Alexei Urmanov

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Alexei Urmanov
Urmanov in 2005.
Personal information
Native name Алексей Евгеньевич Урманов
Full name Alexei Yevgenyevich Urmanov
Country represented Russia
Born (1973-11-17) 17 November 1973 (age 44)
Leningrad, Soviet Union
Height 1.80 m (5 ft 11 in)
Former coach Alexei Mishin, N. Monakhova, Natalia Golubeva
Former choreographer Evgeni Serejnikov
Former skating club Yubileyny Sport Club
Trade Union Club
Began skating 1977
Retired 1999

Alexei Yevgenyevich Urmanov (Russian: About this sound Алексей Евгеньевич Урманов​ ; born 17 November 1973) is a Russian figure skating coach and former competitor. He is the 1994 Olympic champion, the 1993 World bronze medalist, the 1997 European champion, the 1995–96 Champions Series Final champion, a four-time Russian national champion, and the 1992 Soviet national champion.

Personal life[edit]

Urmanov was born on 17 November 1973 in Leningrad, Soviet Union.[1] In 2001, his partner, Viktoria, gave birth to twins, Ivan and Andrei. The couple married in 2004.[2]


Urmanov started skating in 1977.[1] Early in his career, he was coached by N. Monakhova and Natalia Golubeva.[1]

Competing for the Soviet Union, Urmanov won the silver medal at the 1990 World Junior Championships. After the end of the Soviet Union, he chose to compete for Russia. In 1991, at age 17, he landed a quadruple jump at the European Championships.

Urmanov competed at the 1992 Winter Olympics, where he placed 5th. He won the bronze medal at the 1993 World Championships. At the 1994 Winter Olympics in Lillehammer, he won the gold medal, becoming one of the youngest male figure skating Olympic champions.

Urmanov chose to remain in the competitive ranks. He became the 1997 European champion, but an injury forced him out of the 1997 World Championships after the short program and kept him from competing for a berth to the 1998 Olympics.[3] He retired from Olympic-eligible skating in 1999 and won the World Professional Championships the same year. Urmanov was coached by Alexei Mishin at the Yubileyny Sports Palace in Saint Petersburg.[1] During the 1990s, the rink often had poor-quality ice and other problems, resulting in limited training time.[4][5]

Urmanov is an Honoured Masters of Sports of the Russian Federation. He works as a skating coach[6] and an International Skating Union technical specialist. His former students include Sergei Voronov, Nodari Maisuradze, Zhan Bush, Gordei Gorshkov, Nikol Gosviani, Polina Agafonova, Anastasiia Gubanova[7], Deniss Vasiļjevs and Yulia Lipnitskaya[8] .[9] He was based in Saint Petersburg until 2014, when he moved to Sochi, to coach at the Iceberg Skating Palace.[10] He sometimes holds summer camps or clinics in other locations such as Luleå, Sweden, and Paris, France.[11]


Season Short program Free skating Exhibition
  • Tanguera
    by Mariano Mores
  • El Choclo
    by Angel Villoldo
  • Taquito Militar
    by Mariano Mores
  • Tanguera
    by Mariano Mores
  • El Choclo
    by Angel Villoldo
  • Taquito Militar
    by Mariano Mores
  • Twilight Zone
  • Beatles medley
  • Princess of the Circus
    by Emmerich Kálmán [12]
  • Piano Concerto No. 1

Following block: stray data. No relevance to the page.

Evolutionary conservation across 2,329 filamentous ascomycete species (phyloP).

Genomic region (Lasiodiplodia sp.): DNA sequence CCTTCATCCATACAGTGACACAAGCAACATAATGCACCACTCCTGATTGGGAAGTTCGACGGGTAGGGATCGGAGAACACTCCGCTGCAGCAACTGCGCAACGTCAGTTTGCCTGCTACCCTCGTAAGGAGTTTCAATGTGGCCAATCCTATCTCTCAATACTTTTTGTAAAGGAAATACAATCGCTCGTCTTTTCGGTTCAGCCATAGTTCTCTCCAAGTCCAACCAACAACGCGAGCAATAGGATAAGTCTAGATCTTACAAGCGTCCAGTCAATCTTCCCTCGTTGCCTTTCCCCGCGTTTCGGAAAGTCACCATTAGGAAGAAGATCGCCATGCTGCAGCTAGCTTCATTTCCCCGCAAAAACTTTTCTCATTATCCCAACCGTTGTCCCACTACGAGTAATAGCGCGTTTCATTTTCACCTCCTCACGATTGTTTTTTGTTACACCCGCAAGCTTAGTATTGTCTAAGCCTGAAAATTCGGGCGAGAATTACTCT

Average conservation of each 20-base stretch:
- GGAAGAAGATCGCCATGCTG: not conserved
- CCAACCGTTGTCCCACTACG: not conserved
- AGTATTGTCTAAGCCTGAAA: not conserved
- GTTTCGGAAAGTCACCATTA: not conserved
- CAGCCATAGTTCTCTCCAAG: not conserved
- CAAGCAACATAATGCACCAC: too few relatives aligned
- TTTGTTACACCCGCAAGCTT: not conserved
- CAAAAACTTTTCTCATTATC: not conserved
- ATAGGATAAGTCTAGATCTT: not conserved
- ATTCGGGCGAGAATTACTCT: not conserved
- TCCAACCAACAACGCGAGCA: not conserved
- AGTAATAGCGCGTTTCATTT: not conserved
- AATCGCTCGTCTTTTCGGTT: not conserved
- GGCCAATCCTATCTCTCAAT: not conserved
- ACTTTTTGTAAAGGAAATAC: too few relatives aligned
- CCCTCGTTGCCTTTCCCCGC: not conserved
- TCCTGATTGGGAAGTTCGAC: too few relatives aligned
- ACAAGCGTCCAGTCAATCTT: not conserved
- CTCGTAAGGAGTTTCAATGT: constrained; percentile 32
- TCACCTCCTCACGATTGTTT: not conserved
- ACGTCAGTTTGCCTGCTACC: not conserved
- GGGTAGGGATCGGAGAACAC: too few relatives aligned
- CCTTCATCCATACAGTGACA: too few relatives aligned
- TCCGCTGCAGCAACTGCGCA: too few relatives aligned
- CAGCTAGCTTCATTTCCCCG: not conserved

by Pyotr Tchaikovsky
  • Don Quixote
    by Ludwig Minkus
  • Sorry Seems To Be
    The Hardest Word

Competitive highlights[edit]

GP: Champions Series / Grand Prix

Event 89–90 90–91 91–92 92–93 93–94 94–95 95–96 96–97 98–99
Olympics 5th 1st
Worlds 8th 8th 3rd 4th 4th 5th WD 5th
Europeans 6th 3rd 5th 3rd 2nd 1st 3rd
GP Final 1st 3rd 2nd
GP Nations Cup 4th 1st
GP Cup of Russia 1st 1st
GP Skate America 2nd 3rd
GP Skate Canada 1st
Goodwill Games 1st 2nd
Inter. de Paris 3rd
Moscow News 1st
NHK Trophy 3rd 3rd 3rd
Skate America 3rd
St. Gervais 1st
International: Junior[1]
Junior Worlds 2nd
Russian Champ. 1st 1st 1st 1st 2nd 3rd
Soviet Champ. 6th 3rd 1st
WD: Withdrew


  1. ^ a b c d e f g h "Alexei URMANOV". International Skating Union. Archived from the original on 12 May 2016.
  2. ^ Khodorovskiy, Boris (13 September 2004). "{title}" Урманов женился на матери близняшек [Urmanov got married to mother of twins]. Nevskiy Sport (in Russian). Archived from the original on 4 June 2016. Retrieved 22 October 2008.
  3. ^ Vaytsekhovskaya, Elena (13 January 2004). Алексей УРМАНОВ: Многие вещи я понял только сейчас. Sport Express (in Russian). Archived from the original on 9 November 2004. Retrieved 22 October 2008.
  4. ^ Flade, Tatyana (July–August 1994). "Olympic Stars Skating on Thin Ice at Yubileiny Palace". St. Petersburg Press. Archived from the original on 29 April 1999.
  5. ^ Katz, Rachel (March 1995). "Local stars attack lack of facilities". St. Petersburg Press. Archived from the original on 29 April 1999.
  6. ^ Tonkatcheeva, Oksana (2 April 2008). Алексей Урманов. Не хочу быть тренером-середняком. New Izvestia (in Russian). Archived from the original on 5 April 2008. Retrieved 22 October 2008.
  7. ^ Bagdasarova, Maria (21 January 2013). "Alexei Urmanov – A coach's perspective". Absolute Skating.
  8. ^ "Фигурное катание: право Юлии Липницкой на уход". MK. MK. Retrieved 19 November 2015.
  9. ^ "Biography". Archived from the original on 15 March 2014. Retrieved 2017-03-22.
  10. ^ "1994 Olympic Champion Alexie Urmanov Interview 2015 ISU JGP Riga". Youtube. Youtube. Retrieved 7 September 2015.
  11. ^ Peret, Paul (10 November 2011). "Brian Joubert Opts For Techno Rhythm". IFS Magazine. Archived from the original on 20 November 2011. Retrieved 10 November 2011.
  12. ^
  13. ^

External links[edit]

Media related to Alexei Urmanov at Wikimedia Commons